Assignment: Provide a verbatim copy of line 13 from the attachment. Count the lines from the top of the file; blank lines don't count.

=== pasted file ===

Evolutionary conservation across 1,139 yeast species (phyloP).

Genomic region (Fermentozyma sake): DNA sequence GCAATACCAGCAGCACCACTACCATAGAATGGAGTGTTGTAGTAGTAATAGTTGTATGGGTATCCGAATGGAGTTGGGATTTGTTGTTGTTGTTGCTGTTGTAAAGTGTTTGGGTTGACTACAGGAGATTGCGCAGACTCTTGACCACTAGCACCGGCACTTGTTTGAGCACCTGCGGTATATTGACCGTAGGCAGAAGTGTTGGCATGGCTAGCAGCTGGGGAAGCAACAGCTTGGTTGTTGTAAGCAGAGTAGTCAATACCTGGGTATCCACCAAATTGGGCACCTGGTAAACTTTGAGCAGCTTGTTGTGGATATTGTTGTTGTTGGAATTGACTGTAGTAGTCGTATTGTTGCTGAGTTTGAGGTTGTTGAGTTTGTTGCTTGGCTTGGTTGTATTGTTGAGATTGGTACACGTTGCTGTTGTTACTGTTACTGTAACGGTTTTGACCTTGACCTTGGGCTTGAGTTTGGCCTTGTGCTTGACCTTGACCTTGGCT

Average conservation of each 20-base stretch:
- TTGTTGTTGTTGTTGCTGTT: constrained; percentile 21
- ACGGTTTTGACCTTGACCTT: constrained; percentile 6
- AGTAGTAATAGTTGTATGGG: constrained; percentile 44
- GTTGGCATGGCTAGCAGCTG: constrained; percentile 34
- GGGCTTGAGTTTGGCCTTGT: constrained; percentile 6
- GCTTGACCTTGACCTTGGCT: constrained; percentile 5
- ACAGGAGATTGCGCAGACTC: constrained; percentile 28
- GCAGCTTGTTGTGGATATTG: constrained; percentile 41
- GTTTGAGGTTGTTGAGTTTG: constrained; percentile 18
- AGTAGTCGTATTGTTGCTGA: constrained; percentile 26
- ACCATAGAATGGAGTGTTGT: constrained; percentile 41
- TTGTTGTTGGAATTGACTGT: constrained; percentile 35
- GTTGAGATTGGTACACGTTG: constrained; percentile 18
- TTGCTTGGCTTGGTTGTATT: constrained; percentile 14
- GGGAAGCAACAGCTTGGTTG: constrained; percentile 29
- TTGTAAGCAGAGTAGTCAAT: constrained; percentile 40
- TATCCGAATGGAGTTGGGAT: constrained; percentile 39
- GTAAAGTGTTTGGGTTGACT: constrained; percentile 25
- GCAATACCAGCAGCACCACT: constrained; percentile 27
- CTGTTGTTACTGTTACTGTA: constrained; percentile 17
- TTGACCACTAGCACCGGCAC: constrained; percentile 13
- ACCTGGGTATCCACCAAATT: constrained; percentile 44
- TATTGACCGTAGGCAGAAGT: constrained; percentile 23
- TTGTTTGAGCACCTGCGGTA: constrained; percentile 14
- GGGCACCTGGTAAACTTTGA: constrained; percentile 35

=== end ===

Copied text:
- AGTAGTCGTATTGTTGCTGA: constrained; percentile 26